Its a common misconception that the internet has turned the marketing world on its head, and that conventional tactics for customer engagement are no longer relevant. While there might be significant differences in how we approach online channels, we shouldnt abandon all that weve learnt from marketing traditions like storefront merchandising.

The merchandising strategies behind the design and layout of todays modern supermarkets are well understood by marketers. Flowers and the sweet smelling bakery are generally at the front of the store to create a warm, welcoming entry point. Basic essentials like milk and bread are at the back of the store so that customers navigate a minefield of messages to pick up just a few items. Buy one get one free signs are strategically placed at eye level, to increase the average spend per visitor.

How do merchandisers and marketing folk develop these strategies? They constantly watch and analyse customer movements and behaviour in the store. They use this data to fine-tune their tactics and strategies, and update marketing programs. As online marketers, you can apply the same principles using web analytics and benefit significantly in doing so.

Website visitors arrive at the online store through different doors and navigate the site in a myriad of ways. One of the really cool things about the web is that we can automatically track visitor paths and clicks.

We can see where customers come from, and where they went after visiting our site. We can easily tell if theyre new prospects or returning customers, whether they were driven by a marketing program (search engine link or banner ad) or if they arrived at the site by typing in the exact web address.

We can then use this information to modify or abandon marketing programs and tactics. As your site changes and grows so will visitor behaviour, and without knowing how people respond to new messages and offers, marketers struggle to effectively measure existing campaigns and create new ones.

Why we do what we do

Why is it that we’re pouring millions of dollars into online advertising and marketing and yet the majority of us don’t know how to track the effectiveness of our campaigns? This is astounding, especially when there are simple, effective ways to know exactly what tactics are working and which ones are draining the budget.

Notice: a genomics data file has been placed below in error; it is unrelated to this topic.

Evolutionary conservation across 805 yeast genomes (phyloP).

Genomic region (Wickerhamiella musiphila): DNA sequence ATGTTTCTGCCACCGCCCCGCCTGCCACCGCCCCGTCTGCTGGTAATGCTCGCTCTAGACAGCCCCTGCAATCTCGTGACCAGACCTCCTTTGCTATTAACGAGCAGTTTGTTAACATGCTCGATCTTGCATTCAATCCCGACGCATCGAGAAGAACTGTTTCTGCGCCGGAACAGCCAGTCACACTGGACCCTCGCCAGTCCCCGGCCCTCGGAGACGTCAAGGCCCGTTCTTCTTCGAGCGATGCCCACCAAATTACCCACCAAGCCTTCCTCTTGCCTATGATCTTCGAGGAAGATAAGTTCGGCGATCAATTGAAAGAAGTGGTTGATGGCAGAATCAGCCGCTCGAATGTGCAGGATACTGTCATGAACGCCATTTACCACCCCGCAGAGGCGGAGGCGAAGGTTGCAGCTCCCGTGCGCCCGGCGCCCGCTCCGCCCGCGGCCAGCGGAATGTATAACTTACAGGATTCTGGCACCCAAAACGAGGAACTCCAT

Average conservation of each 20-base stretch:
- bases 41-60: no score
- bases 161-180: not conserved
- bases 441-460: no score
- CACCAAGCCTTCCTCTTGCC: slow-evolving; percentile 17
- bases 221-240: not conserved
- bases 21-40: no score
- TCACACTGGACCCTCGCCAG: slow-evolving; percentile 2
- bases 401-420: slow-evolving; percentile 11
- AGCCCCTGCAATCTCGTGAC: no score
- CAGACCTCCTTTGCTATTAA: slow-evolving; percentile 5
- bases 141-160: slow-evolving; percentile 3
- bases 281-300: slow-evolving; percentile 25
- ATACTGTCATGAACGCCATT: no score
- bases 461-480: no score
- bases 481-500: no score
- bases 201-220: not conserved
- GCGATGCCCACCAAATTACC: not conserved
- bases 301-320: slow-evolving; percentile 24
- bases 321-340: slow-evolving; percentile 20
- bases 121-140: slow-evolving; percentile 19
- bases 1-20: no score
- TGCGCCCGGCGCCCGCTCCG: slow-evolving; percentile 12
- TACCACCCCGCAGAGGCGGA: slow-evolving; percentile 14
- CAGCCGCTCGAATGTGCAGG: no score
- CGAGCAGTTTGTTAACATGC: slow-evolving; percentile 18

Marketers seem to address this issue with talk about search engine optimisation and increasing website hits. These are fundamental digital marketing goals, but we need to take our thinking to the next level and truly understand what principles, tactics and ideas are working for us.

A banner advert, for example, can lead to a splash page on your site highlighting a specific offer. The number of clicks through to the splash page can be easily measured, and the marketer can decide whether to keep, change or modify the banner accordingly.

Now, imagine if you could follow a visitor who arrived via the banner ad as they navigated the rest of the site, monitoring where they go and what interests them. Its important to track the entire site visit so we can attribute the real outcome of the visit to the banner ad – whether the goal of your website is sales or disseminating information.

Another scenario to consider, and often the most difficult to track, is the customer who clicks on the banner ad, arrives at the splash page, surfs the site for a while and then leaves. Some time later they come back, either directly or via a search engine, and make a purchase. We need to track these customers and attribute at least a portion of them to the original banner ad campaign to properly measure our ROI. In cases like this, many would attribute this visitor solely to search engine success rather than the banner ad.

This is where web analytics truly shows its value. In a nutshell, it lets you tag each of the components on a web page so that you can track individual visitors, recognise them when they return and summarise the results of their visits into useful data so you can do your job better.